What to eat during an IBD flare?
Soft, bland foods (rice, white bread, pasta)
Low-fiber foods (banana, cantaloupe)
White meal poultry
Soy, eggs, tofu
Skinless, fully-cooked vegetables
Hydrate well (at least 8 tall glasses of water)
Eating smaller meals with the combination of the above, 4-6x/day may be more beneficial to decrease symptoms during a flare
Again, there is no “one size fits all” and while in a flare, it is still important to get adequate hydration and nutrition.
Once you are no longer in flare and start getting into remission, then you can start reintroducing varied foods so that your diet is diverse.
Working with a dietician can also be beneficial.
IBD and BMI (body mass index):
As we know, obesity is a complex disease with an excessive amount of body fat, and it leads to an increased risk of diseases, including heart disease, stroke, diabetes, and high blood pressure among many other things. Obesity is defined as a body mass index (BMI) greater than 30, whereas a BMI between 25-29 is considered overweight.
The prevalence of obesity in the United States among adults older than 20 years of age was noted to be 42.4% in 2017-2018, according to the CDC. Between the years 2015-2016, the prevalence of both obese and overweight individuals was noted to be 71%. The bottom line is that this is a very common problem.
So what role does it play when it comes to IBD? Obesity increases the risk of IBD relapse or flare and is associated with higher anxiety, depression, fatigue, and pain, which can further exacerbate IBD symptoms. Obesity also changes how your body processes medications and can make your medicine less effective, including many of the medicines used to treat IBD. This can lead to unfavorable results and treatment failure.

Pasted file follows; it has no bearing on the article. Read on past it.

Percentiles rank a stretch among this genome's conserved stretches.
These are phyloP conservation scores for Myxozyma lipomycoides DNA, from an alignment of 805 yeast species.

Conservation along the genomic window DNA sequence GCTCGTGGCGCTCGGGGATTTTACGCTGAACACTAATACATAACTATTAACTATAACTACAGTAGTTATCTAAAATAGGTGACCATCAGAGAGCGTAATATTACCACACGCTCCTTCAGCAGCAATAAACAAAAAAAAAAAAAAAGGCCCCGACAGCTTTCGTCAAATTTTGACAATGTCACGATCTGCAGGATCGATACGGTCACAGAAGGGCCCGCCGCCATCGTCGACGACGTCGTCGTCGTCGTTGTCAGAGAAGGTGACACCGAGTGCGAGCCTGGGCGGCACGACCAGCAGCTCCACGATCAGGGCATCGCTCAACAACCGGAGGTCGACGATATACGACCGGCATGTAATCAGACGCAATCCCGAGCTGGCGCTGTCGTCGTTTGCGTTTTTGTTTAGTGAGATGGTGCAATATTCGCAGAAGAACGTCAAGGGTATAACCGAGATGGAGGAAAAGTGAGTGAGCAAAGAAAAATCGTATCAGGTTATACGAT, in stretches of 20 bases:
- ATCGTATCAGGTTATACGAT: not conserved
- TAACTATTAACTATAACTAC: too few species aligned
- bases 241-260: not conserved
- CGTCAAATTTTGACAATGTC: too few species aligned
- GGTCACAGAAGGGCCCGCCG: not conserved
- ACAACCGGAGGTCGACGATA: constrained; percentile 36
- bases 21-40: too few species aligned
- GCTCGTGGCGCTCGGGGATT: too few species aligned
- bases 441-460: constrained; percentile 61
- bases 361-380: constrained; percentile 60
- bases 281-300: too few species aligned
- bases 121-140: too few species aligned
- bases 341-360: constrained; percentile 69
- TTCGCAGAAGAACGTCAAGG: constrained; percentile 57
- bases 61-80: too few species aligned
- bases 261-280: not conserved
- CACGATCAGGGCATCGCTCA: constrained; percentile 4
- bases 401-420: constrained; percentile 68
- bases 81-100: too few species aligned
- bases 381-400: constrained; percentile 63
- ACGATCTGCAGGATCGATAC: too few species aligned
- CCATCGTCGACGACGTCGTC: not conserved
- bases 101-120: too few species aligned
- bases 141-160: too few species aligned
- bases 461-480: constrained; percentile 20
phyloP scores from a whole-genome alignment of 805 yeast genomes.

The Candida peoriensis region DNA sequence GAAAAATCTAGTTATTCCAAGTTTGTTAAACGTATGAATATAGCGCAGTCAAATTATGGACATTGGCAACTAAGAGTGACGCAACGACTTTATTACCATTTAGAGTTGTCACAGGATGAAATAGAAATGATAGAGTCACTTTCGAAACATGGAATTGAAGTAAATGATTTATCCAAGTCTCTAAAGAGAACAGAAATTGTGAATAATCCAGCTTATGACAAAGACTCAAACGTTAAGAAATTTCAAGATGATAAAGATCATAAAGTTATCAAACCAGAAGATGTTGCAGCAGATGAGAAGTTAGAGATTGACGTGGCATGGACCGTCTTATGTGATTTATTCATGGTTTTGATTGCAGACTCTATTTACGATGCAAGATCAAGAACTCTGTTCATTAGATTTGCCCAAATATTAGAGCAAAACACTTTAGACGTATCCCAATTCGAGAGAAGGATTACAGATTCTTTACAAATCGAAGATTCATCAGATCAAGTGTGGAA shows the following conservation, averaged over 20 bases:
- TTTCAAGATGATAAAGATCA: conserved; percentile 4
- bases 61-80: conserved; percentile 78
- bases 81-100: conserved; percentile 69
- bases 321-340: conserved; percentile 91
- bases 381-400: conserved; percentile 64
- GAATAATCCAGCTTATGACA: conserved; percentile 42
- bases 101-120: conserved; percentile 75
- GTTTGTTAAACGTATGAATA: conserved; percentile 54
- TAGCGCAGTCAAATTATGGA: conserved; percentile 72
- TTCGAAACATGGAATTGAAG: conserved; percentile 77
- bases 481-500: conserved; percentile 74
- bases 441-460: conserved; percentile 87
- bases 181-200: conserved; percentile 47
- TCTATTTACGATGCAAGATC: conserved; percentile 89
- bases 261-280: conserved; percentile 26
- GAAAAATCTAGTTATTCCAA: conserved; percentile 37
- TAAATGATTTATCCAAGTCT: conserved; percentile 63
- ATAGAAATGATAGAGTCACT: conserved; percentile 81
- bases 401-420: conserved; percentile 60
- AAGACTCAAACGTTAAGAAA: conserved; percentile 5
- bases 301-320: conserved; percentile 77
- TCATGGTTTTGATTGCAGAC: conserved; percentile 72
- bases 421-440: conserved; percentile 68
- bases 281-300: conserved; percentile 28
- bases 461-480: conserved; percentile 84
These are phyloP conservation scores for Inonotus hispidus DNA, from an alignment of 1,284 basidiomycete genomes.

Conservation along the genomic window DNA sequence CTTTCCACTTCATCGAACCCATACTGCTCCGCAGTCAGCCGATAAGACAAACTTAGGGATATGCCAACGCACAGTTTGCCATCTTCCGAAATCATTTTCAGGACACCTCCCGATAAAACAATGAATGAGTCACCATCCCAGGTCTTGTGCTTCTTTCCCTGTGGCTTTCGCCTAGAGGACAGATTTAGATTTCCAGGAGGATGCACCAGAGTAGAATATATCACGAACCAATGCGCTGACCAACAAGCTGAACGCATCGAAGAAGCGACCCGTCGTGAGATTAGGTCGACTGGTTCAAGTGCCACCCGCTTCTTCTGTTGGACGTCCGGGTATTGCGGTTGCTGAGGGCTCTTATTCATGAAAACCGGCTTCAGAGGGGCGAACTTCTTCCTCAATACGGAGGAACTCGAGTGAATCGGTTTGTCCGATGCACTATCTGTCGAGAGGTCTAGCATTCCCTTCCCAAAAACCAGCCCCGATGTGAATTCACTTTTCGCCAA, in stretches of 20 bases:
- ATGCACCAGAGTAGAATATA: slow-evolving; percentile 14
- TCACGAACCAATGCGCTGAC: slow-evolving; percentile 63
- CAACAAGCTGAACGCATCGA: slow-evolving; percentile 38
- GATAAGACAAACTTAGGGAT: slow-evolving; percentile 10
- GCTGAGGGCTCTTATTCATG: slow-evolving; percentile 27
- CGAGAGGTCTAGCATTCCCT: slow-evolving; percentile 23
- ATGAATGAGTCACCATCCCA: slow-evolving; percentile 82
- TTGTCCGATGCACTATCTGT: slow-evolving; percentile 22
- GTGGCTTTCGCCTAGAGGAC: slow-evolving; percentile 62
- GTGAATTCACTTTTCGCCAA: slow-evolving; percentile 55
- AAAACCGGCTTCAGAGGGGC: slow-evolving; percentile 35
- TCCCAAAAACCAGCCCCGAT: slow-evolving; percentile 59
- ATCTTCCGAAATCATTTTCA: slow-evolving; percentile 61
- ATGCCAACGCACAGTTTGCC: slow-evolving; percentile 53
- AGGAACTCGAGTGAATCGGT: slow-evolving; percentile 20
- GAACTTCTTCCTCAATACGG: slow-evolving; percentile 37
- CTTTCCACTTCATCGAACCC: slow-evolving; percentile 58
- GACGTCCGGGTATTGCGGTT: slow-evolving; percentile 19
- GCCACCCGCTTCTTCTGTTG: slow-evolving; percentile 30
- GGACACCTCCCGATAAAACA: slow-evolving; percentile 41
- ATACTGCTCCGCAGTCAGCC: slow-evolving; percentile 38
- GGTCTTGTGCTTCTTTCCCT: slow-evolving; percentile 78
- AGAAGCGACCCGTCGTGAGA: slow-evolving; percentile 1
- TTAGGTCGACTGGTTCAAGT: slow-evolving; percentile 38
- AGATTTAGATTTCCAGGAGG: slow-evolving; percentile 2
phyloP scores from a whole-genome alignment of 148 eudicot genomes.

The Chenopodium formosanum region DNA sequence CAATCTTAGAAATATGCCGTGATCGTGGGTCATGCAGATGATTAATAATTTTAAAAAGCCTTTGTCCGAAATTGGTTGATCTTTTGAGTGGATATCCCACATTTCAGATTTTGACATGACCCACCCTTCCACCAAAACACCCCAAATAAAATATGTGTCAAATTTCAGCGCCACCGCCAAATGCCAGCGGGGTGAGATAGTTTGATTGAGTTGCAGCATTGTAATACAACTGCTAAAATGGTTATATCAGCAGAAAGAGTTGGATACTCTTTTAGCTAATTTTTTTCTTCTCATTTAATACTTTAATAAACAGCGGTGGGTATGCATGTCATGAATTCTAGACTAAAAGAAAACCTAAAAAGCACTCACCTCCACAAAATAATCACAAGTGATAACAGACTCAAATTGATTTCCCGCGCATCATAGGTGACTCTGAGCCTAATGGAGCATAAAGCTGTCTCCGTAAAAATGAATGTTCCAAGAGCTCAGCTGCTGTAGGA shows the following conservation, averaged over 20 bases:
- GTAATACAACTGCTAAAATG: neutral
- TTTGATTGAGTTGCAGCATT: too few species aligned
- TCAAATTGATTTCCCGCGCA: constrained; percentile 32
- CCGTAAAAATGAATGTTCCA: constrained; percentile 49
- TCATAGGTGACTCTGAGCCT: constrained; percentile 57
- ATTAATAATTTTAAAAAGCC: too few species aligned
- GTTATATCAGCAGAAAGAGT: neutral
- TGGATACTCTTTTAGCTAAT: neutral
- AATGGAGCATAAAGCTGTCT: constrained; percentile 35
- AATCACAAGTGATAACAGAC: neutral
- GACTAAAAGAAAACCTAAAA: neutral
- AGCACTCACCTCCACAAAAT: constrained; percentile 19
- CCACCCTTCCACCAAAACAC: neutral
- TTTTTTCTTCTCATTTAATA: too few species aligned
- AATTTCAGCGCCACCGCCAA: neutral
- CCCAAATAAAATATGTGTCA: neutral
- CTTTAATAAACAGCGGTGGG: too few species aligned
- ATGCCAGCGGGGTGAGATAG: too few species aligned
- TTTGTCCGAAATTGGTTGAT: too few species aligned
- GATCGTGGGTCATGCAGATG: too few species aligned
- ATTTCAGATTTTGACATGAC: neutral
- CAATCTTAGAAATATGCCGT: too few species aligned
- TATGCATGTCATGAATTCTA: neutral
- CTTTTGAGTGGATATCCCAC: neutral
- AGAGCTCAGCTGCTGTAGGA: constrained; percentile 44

IBD and overall lifestyle:
An article published in March 2020 in Clinical Gastroenterology and Hepatology looked at 3 large cohort studies showing an association between a healthy lifestyle and reduced mortality in patients with inflammatory bowel disease. A healthy lifestyle includes never smoking, having a normal BMI (that pesky BMI pops up again), performing at least moderate physical activity, and consuming a Mediterranean diet with light consumption of alcohol. There is about a 4-fold increase in the risk of mortality for active smokers, particularly those with heavier tobacco use. It is never too late to quit or start trying to quit with all the known benefits of tobacco cessation.
The Mediterranean diet is a hot topic, especially regarding heart health, and has now been shown to have some benefits for IBD. The foundation of the diet includes vegetables, fruits, herbs, nuts, beans, and whole grains. Meats, which are included in moderate quantities, primarily consist of poultry, eggs, and seafood. Red meats are consumed infrequently.
What are some examples of moderate physical activity?
Walking briskly (about 3-4 miles per hour)
Bicycling (about 10 mph)
Golf (walking and carrying clubs)
Just a few examples.
Moderate physical activity for 30 minutes a day, 5 days a week, is recommended.
If you have any questions, please call us at 336-768-6211; we would be happy to answer!
Digestive Health Specialists, PA is here to help if you, or someone you know, would like more information, or if you are experiencing any digestive health symptoms and would like further evaluation. Feel free to give us a call at 336-768-6211 or fill out the form below.